Every Saturday, as pink tints the clouds and the sun climbs above the horizon, horse-drawn carts carrying livestock make their way to an open field on the edge of town. Elderly couples bundle up for the walk which they make every week to reacquaint themselves with family and friends who are also expected to be at the market. Before dawn, coals on grills are bright orange, preparing food to feed the morning market goers and sending smoke rising above the carts and Communist-era Dacias. The galloping hooves of latecomers can be heard scraping the concrete road before careening to a halt at the entrance. I felt like I had walked onto a film set, another world that only existed if intentionally recreated. But no, this was the local Saturday livestock market. It’s been happening for centuries, though the Dacias are a more recent addition.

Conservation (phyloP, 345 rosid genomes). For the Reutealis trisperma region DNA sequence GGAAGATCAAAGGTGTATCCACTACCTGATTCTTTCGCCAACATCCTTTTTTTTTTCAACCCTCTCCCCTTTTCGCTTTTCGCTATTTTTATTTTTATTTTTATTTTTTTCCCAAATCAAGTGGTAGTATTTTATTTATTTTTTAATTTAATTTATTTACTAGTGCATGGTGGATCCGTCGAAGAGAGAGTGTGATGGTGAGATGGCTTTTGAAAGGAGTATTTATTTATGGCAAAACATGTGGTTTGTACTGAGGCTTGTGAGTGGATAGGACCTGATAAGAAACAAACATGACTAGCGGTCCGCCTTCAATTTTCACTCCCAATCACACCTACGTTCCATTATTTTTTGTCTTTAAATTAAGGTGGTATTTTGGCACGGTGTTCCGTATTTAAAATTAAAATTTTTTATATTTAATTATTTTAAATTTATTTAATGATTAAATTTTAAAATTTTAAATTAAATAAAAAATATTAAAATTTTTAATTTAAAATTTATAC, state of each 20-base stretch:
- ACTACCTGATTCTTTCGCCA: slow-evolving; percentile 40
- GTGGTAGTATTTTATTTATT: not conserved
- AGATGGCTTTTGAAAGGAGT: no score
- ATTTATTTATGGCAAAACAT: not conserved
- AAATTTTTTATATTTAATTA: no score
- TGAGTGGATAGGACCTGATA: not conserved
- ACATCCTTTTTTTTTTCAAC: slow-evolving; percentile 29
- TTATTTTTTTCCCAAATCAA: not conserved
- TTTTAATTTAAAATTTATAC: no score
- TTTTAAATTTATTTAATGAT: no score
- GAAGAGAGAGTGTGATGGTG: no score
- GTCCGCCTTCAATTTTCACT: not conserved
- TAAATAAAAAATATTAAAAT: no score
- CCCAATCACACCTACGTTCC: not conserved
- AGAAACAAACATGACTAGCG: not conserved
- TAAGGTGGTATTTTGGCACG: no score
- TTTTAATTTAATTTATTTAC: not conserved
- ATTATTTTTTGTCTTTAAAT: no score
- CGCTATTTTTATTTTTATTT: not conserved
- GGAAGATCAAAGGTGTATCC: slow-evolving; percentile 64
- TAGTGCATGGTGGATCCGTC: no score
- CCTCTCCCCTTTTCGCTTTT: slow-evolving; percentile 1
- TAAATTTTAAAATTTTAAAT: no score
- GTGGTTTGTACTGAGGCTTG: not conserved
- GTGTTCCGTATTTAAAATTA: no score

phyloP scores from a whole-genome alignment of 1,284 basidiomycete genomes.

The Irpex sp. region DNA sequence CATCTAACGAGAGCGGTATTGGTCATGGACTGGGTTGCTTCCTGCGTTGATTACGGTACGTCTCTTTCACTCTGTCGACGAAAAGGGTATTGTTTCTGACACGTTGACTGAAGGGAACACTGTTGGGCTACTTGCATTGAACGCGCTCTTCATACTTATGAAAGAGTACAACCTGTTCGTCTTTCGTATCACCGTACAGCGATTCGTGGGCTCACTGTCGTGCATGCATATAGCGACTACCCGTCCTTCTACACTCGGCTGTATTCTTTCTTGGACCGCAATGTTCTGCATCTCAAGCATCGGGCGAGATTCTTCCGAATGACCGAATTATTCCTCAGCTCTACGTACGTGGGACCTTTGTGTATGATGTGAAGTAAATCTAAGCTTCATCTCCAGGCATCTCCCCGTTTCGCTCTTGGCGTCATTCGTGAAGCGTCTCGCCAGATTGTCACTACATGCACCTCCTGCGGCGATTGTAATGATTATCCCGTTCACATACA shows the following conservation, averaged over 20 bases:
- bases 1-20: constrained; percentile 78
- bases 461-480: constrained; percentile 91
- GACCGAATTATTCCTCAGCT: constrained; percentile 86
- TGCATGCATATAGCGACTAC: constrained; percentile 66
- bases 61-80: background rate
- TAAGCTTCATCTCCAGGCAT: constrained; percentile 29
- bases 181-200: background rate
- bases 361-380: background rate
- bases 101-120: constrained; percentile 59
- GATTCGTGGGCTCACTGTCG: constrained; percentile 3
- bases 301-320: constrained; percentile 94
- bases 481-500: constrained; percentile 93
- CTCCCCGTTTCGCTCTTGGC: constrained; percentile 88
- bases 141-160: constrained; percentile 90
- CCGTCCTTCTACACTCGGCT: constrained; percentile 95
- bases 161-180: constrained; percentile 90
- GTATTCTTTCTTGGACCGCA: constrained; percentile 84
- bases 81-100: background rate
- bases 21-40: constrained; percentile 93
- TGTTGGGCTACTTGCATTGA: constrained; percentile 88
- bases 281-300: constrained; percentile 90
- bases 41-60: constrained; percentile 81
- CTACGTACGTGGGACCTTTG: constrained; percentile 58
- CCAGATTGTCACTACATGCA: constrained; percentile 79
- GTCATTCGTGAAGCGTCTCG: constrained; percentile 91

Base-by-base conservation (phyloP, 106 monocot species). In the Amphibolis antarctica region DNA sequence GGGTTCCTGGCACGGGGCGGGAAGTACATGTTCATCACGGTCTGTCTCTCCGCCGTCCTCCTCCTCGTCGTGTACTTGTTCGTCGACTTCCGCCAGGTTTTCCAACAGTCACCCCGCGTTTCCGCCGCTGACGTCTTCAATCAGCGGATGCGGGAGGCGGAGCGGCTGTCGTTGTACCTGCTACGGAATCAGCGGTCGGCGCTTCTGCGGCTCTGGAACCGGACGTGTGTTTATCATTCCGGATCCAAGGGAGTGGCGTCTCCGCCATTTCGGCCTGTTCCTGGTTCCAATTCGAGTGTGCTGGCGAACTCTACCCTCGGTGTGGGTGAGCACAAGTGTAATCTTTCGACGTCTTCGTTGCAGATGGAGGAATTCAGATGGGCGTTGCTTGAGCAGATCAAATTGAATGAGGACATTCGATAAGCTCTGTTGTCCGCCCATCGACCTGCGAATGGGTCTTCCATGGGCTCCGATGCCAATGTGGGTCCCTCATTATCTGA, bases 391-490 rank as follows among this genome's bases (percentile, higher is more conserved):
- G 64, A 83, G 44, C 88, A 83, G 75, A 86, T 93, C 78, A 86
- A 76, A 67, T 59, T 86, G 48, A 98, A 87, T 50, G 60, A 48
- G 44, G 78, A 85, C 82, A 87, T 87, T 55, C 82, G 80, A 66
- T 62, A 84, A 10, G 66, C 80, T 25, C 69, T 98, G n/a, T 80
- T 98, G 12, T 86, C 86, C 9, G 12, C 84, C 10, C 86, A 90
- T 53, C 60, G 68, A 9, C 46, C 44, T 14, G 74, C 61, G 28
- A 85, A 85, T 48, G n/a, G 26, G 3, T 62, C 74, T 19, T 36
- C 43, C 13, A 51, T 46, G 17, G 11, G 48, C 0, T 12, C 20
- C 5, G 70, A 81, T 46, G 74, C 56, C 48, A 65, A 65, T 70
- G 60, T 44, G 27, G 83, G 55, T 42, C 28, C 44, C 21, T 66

With my camera and halting Romanian, I was the obvious – and only – foreigner at this party. Fortunately, the Romanians are a welcoming bunch and were proud to show me their animals and allow me to take photos “for my family in America who has never seen a market like this.” Ahhh, they nodded in understanding. “Then you should take a picture of this!” Before I knew it, some older gentlemen were escorting me throughout the market to meet friends and find the ‘best’ animals. I was grateful for my impromptu hosts, who guided me through the back reaches of the market where hundreds of men of all ages, and only one woman, were milling about at the social event of the week. Apparently the women stay closer to the front where grain and hay is sold. I only crashed their party for a few minutes and was able to take some memorable shots as the sun began to burn off the fog.
Some pigs are sold from the cart. Some are sold from the trunk.
From copper stills to leather harnesses, vendors proudly display goods they have crafted with years of experience.
Furniture, cows, hay, animal feed, van loads of cabbage or other seasonal vegetables – even bricks of salt – are sold at the market. Of course, I got the impression most people were there just to catch up on the latest gossip. But that’s part of the centuries-old market tradition.